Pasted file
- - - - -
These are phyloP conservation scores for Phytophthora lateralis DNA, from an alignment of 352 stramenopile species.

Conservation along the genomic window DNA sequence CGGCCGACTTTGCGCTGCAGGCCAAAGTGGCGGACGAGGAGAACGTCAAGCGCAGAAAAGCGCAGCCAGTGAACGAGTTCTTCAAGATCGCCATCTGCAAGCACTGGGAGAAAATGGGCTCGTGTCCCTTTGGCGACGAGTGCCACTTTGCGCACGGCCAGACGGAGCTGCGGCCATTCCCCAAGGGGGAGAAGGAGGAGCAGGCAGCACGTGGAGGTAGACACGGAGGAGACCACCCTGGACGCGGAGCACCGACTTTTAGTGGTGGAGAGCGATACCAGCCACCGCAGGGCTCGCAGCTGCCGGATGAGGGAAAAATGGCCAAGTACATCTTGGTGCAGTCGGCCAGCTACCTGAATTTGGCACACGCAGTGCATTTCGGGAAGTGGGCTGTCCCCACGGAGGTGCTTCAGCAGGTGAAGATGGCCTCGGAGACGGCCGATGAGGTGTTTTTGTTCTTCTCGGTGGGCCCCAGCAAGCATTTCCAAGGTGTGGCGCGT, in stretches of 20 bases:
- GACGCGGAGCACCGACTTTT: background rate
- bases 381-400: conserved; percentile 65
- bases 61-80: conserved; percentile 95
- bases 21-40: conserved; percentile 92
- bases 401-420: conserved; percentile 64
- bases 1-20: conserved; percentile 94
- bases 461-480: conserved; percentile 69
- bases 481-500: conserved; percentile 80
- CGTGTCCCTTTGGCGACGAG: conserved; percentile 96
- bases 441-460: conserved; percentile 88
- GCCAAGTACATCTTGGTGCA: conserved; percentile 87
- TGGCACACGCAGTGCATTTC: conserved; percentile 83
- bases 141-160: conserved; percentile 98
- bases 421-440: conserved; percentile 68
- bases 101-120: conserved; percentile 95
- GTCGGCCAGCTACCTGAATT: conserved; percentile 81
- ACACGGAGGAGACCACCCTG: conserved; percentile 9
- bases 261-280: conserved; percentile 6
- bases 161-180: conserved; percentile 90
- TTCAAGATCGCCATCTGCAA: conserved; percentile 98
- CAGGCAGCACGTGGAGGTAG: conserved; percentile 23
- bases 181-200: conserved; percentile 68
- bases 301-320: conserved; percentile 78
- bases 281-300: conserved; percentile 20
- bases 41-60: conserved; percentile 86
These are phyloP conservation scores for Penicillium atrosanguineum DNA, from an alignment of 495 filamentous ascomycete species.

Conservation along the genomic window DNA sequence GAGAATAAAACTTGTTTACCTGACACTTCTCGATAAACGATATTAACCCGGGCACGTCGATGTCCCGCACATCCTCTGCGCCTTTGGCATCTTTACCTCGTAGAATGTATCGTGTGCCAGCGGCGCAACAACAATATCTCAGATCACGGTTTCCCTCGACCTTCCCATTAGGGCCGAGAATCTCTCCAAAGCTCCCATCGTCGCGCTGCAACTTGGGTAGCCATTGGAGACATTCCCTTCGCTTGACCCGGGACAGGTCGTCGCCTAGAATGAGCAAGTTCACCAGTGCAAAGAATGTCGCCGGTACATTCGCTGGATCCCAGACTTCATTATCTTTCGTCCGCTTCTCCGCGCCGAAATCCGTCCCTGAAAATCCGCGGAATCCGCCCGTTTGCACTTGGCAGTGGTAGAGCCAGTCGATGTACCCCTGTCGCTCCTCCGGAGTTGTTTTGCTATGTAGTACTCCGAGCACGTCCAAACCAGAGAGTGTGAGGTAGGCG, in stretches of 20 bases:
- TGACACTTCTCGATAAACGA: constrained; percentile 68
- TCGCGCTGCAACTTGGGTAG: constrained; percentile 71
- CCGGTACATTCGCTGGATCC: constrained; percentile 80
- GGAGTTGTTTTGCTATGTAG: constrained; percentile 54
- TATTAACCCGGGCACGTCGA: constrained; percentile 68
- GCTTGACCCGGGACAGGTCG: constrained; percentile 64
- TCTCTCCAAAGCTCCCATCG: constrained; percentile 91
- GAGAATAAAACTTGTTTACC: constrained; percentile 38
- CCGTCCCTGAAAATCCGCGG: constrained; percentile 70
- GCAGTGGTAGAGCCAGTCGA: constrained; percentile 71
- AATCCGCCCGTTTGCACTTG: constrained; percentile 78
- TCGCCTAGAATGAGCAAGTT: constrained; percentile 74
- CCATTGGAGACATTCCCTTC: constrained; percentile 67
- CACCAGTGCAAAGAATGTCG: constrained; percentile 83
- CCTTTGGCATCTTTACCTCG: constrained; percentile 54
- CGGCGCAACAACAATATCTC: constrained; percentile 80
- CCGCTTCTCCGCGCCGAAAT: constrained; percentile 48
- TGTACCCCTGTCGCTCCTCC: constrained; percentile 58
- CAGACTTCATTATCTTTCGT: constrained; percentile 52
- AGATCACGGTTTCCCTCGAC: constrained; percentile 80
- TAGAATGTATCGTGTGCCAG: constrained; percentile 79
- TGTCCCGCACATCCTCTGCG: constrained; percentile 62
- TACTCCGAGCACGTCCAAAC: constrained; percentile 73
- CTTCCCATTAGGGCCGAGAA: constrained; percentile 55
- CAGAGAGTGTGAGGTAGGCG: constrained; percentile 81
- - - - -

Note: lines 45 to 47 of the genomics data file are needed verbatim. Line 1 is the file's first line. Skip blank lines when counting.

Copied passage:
- CGGCGCAACAACAATATCTC: constrained; percentile 80
- CCGCTTCTCCGCGCCGAAAT: constrained; percentile 48
- TGTACCCCTGTCGCTCCTCC: constrained; percentile 58